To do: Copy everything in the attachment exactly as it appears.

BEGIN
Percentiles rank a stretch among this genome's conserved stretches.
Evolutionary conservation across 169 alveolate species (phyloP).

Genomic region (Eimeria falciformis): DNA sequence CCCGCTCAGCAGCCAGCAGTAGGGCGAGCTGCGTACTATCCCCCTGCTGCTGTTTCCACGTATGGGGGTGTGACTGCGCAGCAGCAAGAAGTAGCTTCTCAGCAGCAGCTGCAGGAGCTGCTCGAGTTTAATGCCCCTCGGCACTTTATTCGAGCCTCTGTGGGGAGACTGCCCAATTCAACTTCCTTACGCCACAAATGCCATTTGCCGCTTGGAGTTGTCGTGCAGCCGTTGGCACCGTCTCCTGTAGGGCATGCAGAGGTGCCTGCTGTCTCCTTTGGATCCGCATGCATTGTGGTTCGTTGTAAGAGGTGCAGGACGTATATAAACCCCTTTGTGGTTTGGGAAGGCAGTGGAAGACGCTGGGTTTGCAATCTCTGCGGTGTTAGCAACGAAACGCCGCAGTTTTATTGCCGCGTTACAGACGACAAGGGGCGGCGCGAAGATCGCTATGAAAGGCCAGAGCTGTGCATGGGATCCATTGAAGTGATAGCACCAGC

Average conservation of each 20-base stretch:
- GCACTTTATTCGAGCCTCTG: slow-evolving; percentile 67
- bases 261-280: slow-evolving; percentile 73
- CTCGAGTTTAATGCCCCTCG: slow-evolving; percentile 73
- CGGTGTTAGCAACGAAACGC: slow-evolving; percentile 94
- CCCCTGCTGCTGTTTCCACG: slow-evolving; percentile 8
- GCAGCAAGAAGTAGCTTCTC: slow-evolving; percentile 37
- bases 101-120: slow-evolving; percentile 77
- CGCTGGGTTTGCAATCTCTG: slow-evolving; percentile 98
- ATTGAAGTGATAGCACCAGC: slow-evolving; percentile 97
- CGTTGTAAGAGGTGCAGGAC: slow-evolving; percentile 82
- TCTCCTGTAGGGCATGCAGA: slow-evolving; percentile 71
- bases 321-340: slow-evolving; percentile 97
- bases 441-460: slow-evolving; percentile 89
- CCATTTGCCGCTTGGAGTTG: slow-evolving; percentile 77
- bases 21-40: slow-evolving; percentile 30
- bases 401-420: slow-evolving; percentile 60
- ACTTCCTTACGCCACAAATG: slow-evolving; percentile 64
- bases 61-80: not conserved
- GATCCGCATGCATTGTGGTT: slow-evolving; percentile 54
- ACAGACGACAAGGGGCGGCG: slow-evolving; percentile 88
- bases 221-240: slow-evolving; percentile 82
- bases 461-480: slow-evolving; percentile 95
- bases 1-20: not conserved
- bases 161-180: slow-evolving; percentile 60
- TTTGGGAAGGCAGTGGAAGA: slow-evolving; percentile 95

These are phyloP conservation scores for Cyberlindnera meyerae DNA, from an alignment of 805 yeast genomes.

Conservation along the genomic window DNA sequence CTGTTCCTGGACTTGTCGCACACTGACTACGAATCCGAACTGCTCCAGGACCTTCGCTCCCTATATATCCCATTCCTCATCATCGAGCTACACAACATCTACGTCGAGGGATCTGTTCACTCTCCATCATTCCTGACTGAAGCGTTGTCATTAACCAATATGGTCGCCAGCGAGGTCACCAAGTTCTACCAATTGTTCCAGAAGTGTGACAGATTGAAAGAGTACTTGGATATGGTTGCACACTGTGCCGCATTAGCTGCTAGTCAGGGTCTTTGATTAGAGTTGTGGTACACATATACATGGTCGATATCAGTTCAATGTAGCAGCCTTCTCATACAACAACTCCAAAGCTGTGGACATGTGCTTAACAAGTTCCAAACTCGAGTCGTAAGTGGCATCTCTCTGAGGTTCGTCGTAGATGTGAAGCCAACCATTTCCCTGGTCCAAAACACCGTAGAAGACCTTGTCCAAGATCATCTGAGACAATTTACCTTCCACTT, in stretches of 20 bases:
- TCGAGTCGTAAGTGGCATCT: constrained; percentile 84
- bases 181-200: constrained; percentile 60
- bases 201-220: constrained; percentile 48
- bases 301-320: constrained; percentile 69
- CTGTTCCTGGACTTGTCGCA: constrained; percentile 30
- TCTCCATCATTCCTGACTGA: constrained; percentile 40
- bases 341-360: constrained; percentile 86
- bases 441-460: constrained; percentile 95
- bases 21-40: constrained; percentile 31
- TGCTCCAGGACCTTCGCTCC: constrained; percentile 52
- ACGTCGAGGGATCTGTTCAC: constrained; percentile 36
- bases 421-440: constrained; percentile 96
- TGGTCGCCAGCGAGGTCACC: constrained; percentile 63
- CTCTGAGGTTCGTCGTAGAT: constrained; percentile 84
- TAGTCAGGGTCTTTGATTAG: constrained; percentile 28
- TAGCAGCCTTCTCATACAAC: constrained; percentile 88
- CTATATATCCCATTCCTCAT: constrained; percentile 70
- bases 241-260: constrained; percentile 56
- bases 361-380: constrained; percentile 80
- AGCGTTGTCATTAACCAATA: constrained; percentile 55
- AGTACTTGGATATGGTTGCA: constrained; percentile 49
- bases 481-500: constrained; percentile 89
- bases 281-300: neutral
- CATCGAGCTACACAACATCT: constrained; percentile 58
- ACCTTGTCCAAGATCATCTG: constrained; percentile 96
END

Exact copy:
Percentiles rank a stretch among this genome's conserved stretches.
Evolutionary conservation across 169 alveolate species (phyloP).

Genomic region (Eimeria falciformis): DNA sequence CCCGCTCAGCAGCCAGCAGTAGGGCGAGCTGCGTACTATCCCCCTGCTGCTGTTTCCACGTATGGGGGTGTGACTGCGCAGCAGCAAGAAGTAGCTTCTCAGCAGCAGCTGCAGGAGCTGCTCGAGTTTAATGCCCCTCGGCACTTTATTCGAGCCTCTGTGGGGAGACTGCCCAATTCAACTTCCTTACGCCACAAATGCCATTTGCCGCTTGGAGTTGTCGTGCAGCCGTTGGCACCGTCTCCTGTAGGGCATGCAGAGGTGCCTGCTGTCTCCTTTGGATCCGCATGCATTGTGGTTCGTTGTAAGAGGTGCAGGACGTATATAAACCCCTTTGTGGTTTGGGAAGGCAGTGGAAGACGCTGGGTTTGCAATCTCTGCGGTGTTAGCAACGAAACGCCGCAGTTTTATTGCCGCGTTACAGACGACAAGGGGCGGCGCGAAGATCGCTATGAAAGGCCAGAGCTGTGCATGGGATCCATTGAAGTGATAGCACCAGC

Average conservation of each 20-base stretch:
- GCACTTTATTCGAGCCTCTG: slow-evolving; percentile 67
- bases 261-280: slow-evolving; percentile 73
- CTCGAGTTTAATGCCCCTCG: slow-evolving; percentile 73
- CGGTGTTAGCAACGAAACGC: slow-evolving; percentile 94
- CCCCTGCTGCTGTTTCCACG: slow-evolving; percentile 8
- GCAGCAAGAAGTAGCTTCTC: slow-evolving; percentile 37
- bases 101-120: slow-evolving; percentile 77
- CGCTGGGTTTGCAATCTCTG: slow-evolving; percentile 98
- ATTGAAGTGATAGCACCAGC: slow-evolving; percentile 97
- CGTTGTAAGAGGTGCAGGAC: slow-evolving; percentile 82
- TCTCCTGTAGGGCATGCAGA: slow-evolving; percentile 71
- bases 321-340: slow-evolving; percentile 97
- bases 441-460: slow-evolving; percentile 89
- CCATTTGCCGCTTGGAGTTG: slow-evolving; percentile 77
- bases 21-40: slow-evolving; percentile 30
- bases 401-420: slow-evolving; percentile 60
- ACTTCCTTACGCCACAAATG: slow-evolving; percentile 64
- bases 61-80: not conserved
- GATCCGCATGCATTGTGGTT: slow-evolving; percentile 54
- ACAGACGACAAGGGGCGGCG: slow-evolving; percentile 88
- bases 221-240: slow-evolving; percentile 82
- bases 461-480: slow-evolving; percentile 95
- bases 1-20: not conserved
- bases 161-180: slow-evolving; percentile 60
- TTTGGGAAGGCAGTGGAAGA: slow-evolving; percentile 95

These are phyloP conservation scores for Cyberlindnera meyerae DNA, from an alignment of 805 yeast genomes.

Conservation along the genomic window DNA sequence CTGTTCCTGGACTTGTCGCACACTGACTACGAATCCGAACTGCTCCAGGACCTTCGCTCCCTATATATCCCATTCCTCATCATCGAGCTACACAACATCTACGTCGAGGGATCTGTTCACTCTCCATCATTCCTGACTGAAGCGTTGTCATTAACCAATATGGTCGCCAGCGAGGTCACCAAGTTCTACCAATTGTTCCAGAAGTGTGACAGATTGAAAGAGTACTTGGATATGGTTGCACACTGTGCCGCATTAGCTGCTAGTCAGGGTCTTTGATTAGAGTTGTGGTACACATATACATGGTCGATATCAGTTCAATGTAGCAGCCTTCTCATACAACAACTCCAAAGCTGTGGACATGTGCTTAACAAGTTCCAAACTCGAGTCGTAAGTGGCATCTCTCTGAGGTTCGTCGTAGATGTGAAGCCAACCATTTCCCTGGTCCAAAACACCGTAGAAGACCTTGTCCAAGATCATCTGAGACAATTTACCTTCCACTT, in stretches of 20 bases:
- TCGAGTCGTAAGTGGCATCT: constrained; percentile 84
- bases 181-200: constrained; percentile 60
- bases 201-220: constrained; percentile 48
- bases 301-320: constrained; percentile 69
- CTGTTCCTGGACTTGTCGCA: constrained; percentile 30
- TCTCCATCATTCCTGACTGA: constrained; percentile 40
- bases 341-360: constrained; percentile 86
- bases 441-460: constrained; percentile 95
- bases 21-40: constrained; percentile 31
- TGCTCCAGGACCTTCGCTCC: constrained; percentile 52
- ACGTCGAGGGATCTGTTCAC: constrained; percentile 36
- bases 421-440: constrained; percentile 96
- TGGTCGCCAGCGAGGTCACC: constrained; percentile 63
- CTCTGAGGTTCGTCGTAGAT: constrained; percentile 84
- TAGTCAGGGTCTTTGATTAG: constrained; percentile 28
- TAGCAGCCTTCTCATACAAC: constrained; percentile 88
- CTATATATCCCATTCCTCAT: constrained; percentile 70
- bases 241-260: constrained; percentile 56
- bases 361-380: constrained; percentile 80
- AGCGTTGTCATTAACCAATA: constrained; percentile 55
- AGTACTTGGATATGGTTGCA: constrained; percentile 49
- bases 481-500: constrained; percentile 89
- bases 281-300: neutral
- CATCGAGCTACACAACATCT: constrained; percentile 58
- ACCTTGTCCAAGATCATCTG: constrained; percentile 96